It has been months since I have written something and I have a perfectly legitimate reason for that – “I am an Indian Bride to be.” For those who understood the reference, good for you, and for those who didn’t, read along and you will. Although it has just been a simple engagement function yet I feel pretty disconnected with the outer world. Past four months have only been about shopping and protocols.
Declaration: This one is by far one of my most sarcastic blogs and is more about Indian social dogmas. Also both my relatives and in-laws are really sweet people who care about me a lot.
For generations, Indian Weddings have been a collaborative affair. Until very recently our community was dominated by joint families and the concept of nuclear family was just bizarre for the elders. In such a scenario it was perfectly logical and easy to organize a week long wedding with a number of functions surrounding numerous rituals with everybody helping out and doing their fair bit. However nowadays when the extended family arrives just a day before the ceremony, it becomes a great pain in the butt (excuse my language) to organize A to Z single-handed. In fact I think I deserve some kind of reward for this feat.
It is not just MY outfit that I have to worry about but that of the groom (who by the way can’t function without me which is adorable – Never Change Baby), my parents and sister. Then there is the whole thing about shopping for gifts for the relatives from the bride’s as well as the groom’s side which ultimately becomes a bigger affair than my outfit and THAT is just wrong!
It is not only about shopping for the gifts and by that I mean clothes, but it is also about sticking to the protocols of an Indian Wedding which is even crazier because it includes things like:
- An unpeeled coconut has to be present in the fruits basket otherwise its inauspicious.
- There should not be any combination of three in any of the items like No three types of fruits – you can make it four or more, no three types of dry fruits – a combination of five is most agreeable. In general many families in India still believe that three items should never be given or served to anyone as it is inauspicious.
- Nothing should be in black whatsoever because again it’s inauspicious duh!
- Giving bangles with the clothes to the married ladies is mandatory as per Indian custom – that’s okay no big deal. Here comes the crazy – Apparently the bangles should be 24 or more because ladies here don’t wear less than 12 bangles in one hand and gifting someone bangles for just one hand is stupid – “WHAT!!!!!”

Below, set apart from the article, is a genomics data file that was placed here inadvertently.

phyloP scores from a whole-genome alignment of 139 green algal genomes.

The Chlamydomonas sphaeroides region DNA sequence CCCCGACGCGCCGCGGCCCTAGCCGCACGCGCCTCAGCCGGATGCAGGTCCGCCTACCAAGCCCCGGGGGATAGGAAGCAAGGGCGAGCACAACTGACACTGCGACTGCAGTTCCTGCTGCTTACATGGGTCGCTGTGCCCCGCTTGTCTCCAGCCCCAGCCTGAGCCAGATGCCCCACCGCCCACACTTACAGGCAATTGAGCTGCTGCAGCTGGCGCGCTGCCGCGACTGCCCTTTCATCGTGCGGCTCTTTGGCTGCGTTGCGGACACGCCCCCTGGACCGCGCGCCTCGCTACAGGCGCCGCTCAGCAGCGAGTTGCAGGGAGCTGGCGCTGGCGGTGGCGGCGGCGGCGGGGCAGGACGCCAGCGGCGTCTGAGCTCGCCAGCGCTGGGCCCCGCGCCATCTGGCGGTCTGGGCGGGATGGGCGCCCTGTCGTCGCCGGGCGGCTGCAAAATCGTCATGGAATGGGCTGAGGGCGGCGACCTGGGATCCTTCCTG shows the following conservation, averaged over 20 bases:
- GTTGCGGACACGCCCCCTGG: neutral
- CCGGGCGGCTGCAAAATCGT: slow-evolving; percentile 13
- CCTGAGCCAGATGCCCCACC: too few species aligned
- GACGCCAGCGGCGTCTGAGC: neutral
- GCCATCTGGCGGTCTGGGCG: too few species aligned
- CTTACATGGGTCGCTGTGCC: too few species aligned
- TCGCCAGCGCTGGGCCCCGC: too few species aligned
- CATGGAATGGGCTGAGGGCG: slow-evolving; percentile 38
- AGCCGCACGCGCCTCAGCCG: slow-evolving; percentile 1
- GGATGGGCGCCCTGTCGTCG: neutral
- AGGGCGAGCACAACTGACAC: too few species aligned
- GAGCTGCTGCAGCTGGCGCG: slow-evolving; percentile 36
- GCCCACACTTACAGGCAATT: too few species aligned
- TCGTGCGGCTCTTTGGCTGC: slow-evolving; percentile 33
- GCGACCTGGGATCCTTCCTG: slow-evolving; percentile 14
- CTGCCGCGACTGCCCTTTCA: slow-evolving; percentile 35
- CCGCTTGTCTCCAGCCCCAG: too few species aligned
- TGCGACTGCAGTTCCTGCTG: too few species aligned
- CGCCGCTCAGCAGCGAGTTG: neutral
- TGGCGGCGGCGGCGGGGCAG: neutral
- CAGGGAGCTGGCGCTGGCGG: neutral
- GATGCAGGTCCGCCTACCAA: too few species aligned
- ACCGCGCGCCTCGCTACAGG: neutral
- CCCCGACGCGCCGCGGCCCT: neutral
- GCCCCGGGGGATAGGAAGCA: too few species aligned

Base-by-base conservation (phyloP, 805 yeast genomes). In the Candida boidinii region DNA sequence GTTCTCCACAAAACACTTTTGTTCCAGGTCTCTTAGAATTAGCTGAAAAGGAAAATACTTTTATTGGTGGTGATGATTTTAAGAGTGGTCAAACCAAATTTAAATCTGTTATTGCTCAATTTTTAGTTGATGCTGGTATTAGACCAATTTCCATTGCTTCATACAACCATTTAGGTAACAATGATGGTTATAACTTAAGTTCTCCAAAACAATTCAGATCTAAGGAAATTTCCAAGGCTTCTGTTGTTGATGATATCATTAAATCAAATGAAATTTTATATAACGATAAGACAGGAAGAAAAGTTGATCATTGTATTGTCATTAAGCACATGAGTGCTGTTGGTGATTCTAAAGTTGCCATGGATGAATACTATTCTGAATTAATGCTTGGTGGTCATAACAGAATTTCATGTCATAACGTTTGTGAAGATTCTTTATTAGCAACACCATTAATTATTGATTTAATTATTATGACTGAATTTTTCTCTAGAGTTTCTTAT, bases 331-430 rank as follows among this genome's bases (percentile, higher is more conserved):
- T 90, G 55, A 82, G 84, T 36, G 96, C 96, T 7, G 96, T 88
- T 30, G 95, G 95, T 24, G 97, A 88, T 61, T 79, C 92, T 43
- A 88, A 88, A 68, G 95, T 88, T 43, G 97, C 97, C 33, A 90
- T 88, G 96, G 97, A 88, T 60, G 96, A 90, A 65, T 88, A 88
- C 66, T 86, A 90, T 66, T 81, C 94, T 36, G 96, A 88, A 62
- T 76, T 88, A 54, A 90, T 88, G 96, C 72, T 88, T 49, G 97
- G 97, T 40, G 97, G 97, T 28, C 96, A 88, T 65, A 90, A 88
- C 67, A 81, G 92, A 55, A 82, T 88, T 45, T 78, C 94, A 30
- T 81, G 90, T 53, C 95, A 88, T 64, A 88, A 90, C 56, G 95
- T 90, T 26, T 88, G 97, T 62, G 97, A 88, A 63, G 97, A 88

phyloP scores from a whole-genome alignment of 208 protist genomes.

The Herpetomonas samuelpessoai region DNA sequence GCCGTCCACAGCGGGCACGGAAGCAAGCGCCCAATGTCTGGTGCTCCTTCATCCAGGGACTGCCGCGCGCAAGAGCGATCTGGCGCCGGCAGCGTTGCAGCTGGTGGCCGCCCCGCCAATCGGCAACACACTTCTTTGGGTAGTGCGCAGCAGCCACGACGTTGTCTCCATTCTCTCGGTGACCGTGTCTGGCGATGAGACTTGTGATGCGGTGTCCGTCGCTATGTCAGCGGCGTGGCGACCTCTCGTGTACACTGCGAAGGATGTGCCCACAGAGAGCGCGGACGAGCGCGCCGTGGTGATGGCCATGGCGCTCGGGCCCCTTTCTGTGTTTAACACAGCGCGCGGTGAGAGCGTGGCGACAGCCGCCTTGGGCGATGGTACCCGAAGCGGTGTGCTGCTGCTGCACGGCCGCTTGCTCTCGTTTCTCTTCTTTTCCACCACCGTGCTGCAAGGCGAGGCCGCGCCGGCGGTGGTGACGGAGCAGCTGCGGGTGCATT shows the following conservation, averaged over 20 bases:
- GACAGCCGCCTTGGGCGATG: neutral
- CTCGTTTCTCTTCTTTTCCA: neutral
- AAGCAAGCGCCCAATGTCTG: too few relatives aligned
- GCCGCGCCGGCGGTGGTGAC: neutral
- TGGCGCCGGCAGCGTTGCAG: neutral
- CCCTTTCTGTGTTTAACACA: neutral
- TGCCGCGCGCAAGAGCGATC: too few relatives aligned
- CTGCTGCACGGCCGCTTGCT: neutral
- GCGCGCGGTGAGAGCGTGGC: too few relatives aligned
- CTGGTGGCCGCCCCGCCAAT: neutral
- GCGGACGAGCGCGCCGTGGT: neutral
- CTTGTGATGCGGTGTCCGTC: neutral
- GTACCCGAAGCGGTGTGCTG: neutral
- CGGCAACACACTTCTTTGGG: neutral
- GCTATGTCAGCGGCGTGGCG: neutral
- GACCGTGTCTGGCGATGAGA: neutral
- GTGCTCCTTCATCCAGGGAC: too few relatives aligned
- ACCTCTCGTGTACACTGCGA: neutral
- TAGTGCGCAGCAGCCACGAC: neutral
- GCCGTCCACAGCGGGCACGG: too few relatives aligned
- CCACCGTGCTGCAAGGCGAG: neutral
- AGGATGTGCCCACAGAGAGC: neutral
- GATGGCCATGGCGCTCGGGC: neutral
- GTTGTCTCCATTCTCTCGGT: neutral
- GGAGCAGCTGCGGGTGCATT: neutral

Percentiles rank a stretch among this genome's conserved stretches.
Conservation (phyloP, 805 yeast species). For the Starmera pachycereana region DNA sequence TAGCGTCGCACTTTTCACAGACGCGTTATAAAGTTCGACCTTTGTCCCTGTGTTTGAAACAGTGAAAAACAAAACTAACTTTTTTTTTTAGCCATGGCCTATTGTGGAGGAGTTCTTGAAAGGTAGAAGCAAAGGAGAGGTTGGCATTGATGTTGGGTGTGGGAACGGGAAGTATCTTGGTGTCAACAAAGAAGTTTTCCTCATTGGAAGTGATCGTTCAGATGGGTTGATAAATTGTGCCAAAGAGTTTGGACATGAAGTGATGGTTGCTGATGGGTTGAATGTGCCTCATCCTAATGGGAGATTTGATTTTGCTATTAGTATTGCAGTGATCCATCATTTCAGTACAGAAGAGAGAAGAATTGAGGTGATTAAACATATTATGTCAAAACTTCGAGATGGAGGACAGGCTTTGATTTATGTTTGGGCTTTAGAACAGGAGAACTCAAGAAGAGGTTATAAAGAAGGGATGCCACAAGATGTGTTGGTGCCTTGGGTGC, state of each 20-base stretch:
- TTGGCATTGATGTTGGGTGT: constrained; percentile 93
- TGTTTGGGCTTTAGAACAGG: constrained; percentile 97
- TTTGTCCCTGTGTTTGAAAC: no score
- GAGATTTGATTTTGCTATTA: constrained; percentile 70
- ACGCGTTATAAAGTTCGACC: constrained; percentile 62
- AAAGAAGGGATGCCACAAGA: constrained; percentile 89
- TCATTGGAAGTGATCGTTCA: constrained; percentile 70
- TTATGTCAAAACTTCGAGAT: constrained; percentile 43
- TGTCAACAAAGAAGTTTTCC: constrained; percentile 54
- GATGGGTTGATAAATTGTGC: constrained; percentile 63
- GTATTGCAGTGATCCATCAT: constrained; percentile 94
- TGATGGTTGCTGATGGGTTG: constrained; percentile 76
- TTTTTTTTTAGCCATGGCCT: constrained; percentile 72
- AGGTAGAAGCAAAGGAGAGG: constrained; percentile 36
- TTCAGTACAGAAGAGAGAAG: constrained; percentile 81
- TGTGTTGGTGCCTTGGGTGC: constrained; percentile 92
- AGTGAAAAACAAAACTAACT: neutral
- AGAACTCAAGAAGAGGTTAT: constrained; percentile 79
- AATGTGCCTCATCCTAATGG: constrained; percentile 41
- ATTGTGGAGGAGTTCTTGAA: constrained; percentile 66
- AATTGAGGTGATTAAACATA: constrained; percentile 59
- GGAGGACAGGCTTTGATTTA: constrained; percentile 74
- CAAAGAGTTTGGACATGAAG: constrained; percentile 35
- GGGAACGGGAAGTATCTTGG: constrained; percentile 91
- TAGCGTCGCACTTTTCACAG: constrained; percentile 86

There are many others but it can go on for quite some time so for the sake of this blog I will move on.
Ultimately it is not just about shopping for clothes for everybody i.e. 35 to 40 people including men, women and children but it is also about shopping for specific items needed for the ceremony. There is a fruits basket, dry fruits basket and sweets basket. And right when you get that satisfying feeling that the shopping is almost done and hope that you never have to visit a market again, lo and behold an item magically pops onto your list which is absolutely required for the impending function.
What more, since you are a nuclear family living in a two-bedroom flat in a metropolitan city and your relatives have to arrive from all over the country therefore there has to be some kind of living arrangements made for them as well. So the hunting for the perfect guest house starts four months before the engagement in order to avoid the rush and get the desired accommodation for that period. This happens because we Indians only marry on certain “auspicious” days of the year decided by the divine stars and constellations. So if you don’t book a year in advance, it is highly likely that you will be getting married in the community lawn in your backyard.
Anyways I think I have ranted enough and unapologetic about the fact that I can do it for 2000 more words. However the thing that I am trying to say is that the elaborate Indian Weddings are not practical anymore because the brides end up doing the arrangements including venue, menu and décor etc. all by themselves instead of sitting back relaxing and getting pampered. Although it is really beautiful when the whole thing comes together on the D-day yet I still feel that Indians can be more flexible with the rituals and adapt with the modern times.
I know that my 700 words will not change the society and for another 50 years it is just wishful thinking but Hey can’t a girl hope!!!